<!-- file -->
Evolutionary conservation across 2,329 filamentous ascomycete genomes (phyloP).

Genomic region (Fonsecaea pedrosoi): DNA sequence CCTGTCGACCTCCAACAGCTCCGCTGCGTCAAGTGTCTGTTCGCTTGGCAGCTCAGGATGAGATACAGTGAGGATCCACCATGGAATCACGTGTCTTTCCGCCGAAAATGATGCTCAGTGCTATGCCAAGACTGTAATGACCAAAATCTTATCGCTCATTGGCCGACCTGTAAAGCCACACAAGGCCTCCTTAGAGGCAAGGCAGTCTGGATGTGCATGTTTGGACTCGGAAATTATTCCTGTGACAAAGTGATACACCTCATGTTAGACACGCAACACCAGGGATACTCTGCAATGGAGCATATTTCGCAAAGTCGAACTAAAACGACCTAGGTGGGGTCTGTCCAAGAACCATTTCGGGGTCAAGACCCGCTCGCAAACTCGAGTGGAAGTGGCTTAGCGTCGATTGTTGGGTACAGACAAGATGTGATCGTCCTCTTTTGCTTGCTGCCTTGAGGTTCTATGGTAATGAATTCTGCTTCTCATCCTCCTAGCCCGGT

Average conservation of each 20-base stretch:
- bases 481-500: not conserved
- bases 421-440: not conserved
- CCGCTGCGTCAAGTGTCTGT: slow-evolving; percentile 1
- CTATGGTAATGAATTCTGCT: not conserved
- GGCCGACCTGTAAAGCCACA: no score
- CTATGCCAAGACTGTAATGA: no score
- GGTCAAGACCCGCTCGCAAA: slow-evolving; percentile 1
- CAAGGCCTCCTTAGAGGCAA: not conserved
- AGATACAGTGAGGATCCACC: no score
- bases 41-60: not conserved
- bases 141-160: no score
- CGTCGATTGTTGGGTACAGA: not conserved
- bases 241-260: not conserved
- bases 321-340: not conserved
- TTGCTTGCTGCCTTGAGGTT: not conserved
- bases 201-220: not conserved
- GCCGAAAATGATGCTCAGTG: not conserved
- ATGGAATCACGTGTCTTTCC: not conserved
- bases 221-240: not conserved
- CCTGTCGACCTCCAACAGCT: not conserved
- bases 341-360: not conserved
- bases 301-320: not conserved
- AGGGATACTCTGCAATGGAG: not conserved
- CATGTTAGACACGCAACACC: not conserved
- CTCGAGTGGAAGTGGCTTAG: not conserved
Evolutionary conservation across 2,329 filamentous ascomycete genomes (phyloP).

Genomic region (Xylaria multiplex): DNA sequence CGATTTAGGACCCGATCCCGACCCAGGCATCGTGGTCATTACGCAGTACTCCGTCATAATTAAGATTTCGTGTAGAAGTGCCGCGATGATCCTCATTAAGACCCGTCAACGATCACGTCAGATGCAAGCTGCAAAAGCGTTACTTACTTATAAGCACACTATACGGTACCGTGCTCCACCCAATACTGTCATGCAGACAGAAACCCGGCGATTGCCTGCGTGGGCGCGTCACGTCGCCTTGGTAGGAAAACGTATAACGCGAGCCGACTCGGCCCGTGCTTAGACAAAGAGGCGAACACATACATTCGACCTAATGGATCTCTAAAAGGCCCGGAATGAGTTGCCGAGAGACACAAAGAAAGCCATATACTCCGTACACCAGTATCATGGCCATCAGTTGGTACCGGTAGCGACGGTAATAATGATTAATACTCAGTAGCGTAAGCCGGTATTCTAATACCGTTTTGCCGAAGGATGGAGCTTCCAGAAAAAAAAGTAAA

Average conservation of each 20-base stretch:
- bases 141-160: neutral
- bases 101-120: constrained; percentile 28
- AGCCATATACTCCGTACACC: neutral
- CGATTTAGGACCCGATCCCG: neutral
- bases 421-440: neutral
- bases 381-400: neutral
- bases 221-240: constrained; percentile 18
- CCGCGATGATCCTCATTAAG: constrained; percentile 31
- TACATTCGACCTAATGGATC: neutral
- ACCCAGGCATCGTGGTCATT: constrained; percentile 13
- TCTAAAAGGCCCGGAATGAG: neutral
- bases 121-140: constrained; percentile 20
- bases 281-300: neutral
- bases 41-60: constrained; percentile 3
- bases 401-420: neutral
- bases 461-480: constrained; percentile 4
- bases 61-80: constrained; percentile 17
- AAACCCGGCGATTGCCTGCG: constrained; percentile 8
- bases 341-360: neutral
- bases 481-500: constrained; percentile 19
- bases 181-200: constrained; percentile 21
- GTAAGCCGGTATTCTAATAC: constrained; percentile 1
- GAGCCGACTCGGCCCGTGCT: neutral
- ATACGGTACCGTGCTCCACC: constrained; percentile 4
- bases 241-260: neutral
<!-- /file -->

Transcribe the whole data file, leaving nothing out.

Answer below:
Evolutionary conservation across 2,329 filamentous ascomycete genomes (phyloP).

Genomic region (Fonsecaea pedrosoi): DNA sequence CCTGTCGACCTCCAACAGCTCCGCTGCGTCAAGTGTCTGTTCGCTTGGCAGCTCAGGATGAGATACAGTGAGGATCCACCATGGAATCACGTGTCTTTCCGCCGAAAATGATGCTCAGTGCTATGCCAAGACTGTAATGACCAAAATCTTATCGCTCATTGGCCGACCTGTAAAGCCACACAAGGCCTCCTTAGAGGCAAGGCAGTCTGGATGTGCATGTTTGGACTCGGAAATTATTCCTGTGACAAAGTGATACACCTCATGTTAGACACGCAACACCAGGGATACTCTGCAATGGAGCATATTTCGCAAAGTCGAACTAAAACGACCTAGGTGGGGTCTGTCCAAGAACCATTTCGGGGTCAAGACCCGCTCGCAAACTCGAGTGGAAGTGGCTTAGCGTCGATTGTTGGGTACAGACAAGATGTGATCGTCCTCTTTTGCTTGCTGCCTTGAGGTTCTATGGTAATGAATTCTGCTTCTCATCCTCCTAGCCCGGT

Average conservation of each 20-base stretch:
- bases 481-500: not conserved
- bases 421-440: not conserved
- CCGCTGCGTCAAGTGTCTGT: slow-evolving; percentile 1
- CTATGGTAATGAATTCTGCT: not conserved
- GGCCGACCTGTAAAGCCACA: no score
- CTATGCCAAGACTGTAATGA: no score
- GGTCAAGACCCGCTCGCAAA: slow-evolving; percentile 1
- CAAGGCCTCCTTAGAGGCAA: not conserved
- AGATACAGTGAGGATCCACC: no score
- bases 41-60: not conserved
- bases 141-160: no score
- CGTCGATTGTTGGGTACAGA: not conserved
- bases 241-260: not conserved
- bases 321-340: not conserved
- TTGCTTGCTGCCTTGAGGTT: not conserved
- bases 201-220: not conserved
- GCCGAAAATGATGCTCAGTG: not conserved
- ATGGAATCACGTGTCTTTCC: not conserved
- bases 221-240: not conserved
- CCTGTCGACCTCCAACAGCT: not conserved
- bases 341-360: not conserved
- bases 301-320: not conserved
- AGGGATACTCTGCAATGGAG: not conserved
- CATGTTAGACACGCAACACC: not conserved
- CTCGAGTGGAAGTGGCTTAG: not conserved
Evolutionary conservation across 2,329 filamentous ascomycete genomes (phyloP).

Genomic region (Xylaria multiplex): DNA sequence CGATTTAGGACCCGATCCCGACCCAGGCATCGTGGTCATTACGCAGTACTCCGTCATAATTAAGATTTCGTGTAGAAGTGCCGCGATGATCCTCATTAAGACCCGTCAACGATCACGTCAGATGCAAGCTGCAAAAGCGTTACTTACTTATAAGCACACTATACGGTACCGTGCTCCACCCAATACTGTCATGCAGACAGAAACCCGGCGATTGCCTGCGTGGGCGCGTCACGTCGCCTTGGTAGGAAAACGTATAACGCGAGCCGACTCGGCCCGTGCTTAGACAAAGAGGCGAACACATACATTCGACCTAATGGATCTCTAAAAGGCCCGGAATGAGTTGCCGAGAGACACAAAGAAAGCCATATACTCCGTACACCAGTATCATGGCCATCAGTTGGTACCGGTAGCGACGGTAATAATGATTAATACTCAGTAGCGTAAGCCGGTATTCTAATACCGTTTTGCCGAAGGATGGAGCTTCCAGAAAAAAAAGTAAA

Average conservation of each 20-base stretch:
- bases 141-160: neutral
- bases 101-120: constrained; percentile 28
- AGCCATATACTCCGTACACC: neutral
- CGATTTAGGACCCGATCCCG: neutral
- bases 421-440: neutral
- bases 381-400: neutral
- bases 221-240: constrained; percentile 18
- CCGCGATGATCCTCATTAAG: constrained; percentile 31
- TACATTCGACCTAATGGATC: neutral
- ACCCAGGCATCGTGGTCATT: constrained; percentile 13
- TCTAAAAGGCCCGGAATGAG: neutral
- bases 121-140: constrained; percentile 20
- bases 281-300: neutral
- bases 41-60: constrained; percentile 3
- bases 401-420: neutral
- bases 461-480: constrained; percentile 4
- bases 61-80: constrained; percentile 17
- AAACCCGGCGATTGCCTGCG: constrained; percentile 8
- bases 341-360: neutral
- bases 481-500: constrained; percentile 19
- bases 181-200: constrained; percentile 21
- GTAAGCCGGTATTCTAATAC: constrained; percentile 1
- GAGCCGACTCGGCCCGTGCT: neutral
- ATACGGTACCGTGCTCCACC: constrained; percentile 4
- bases 241-260: neutral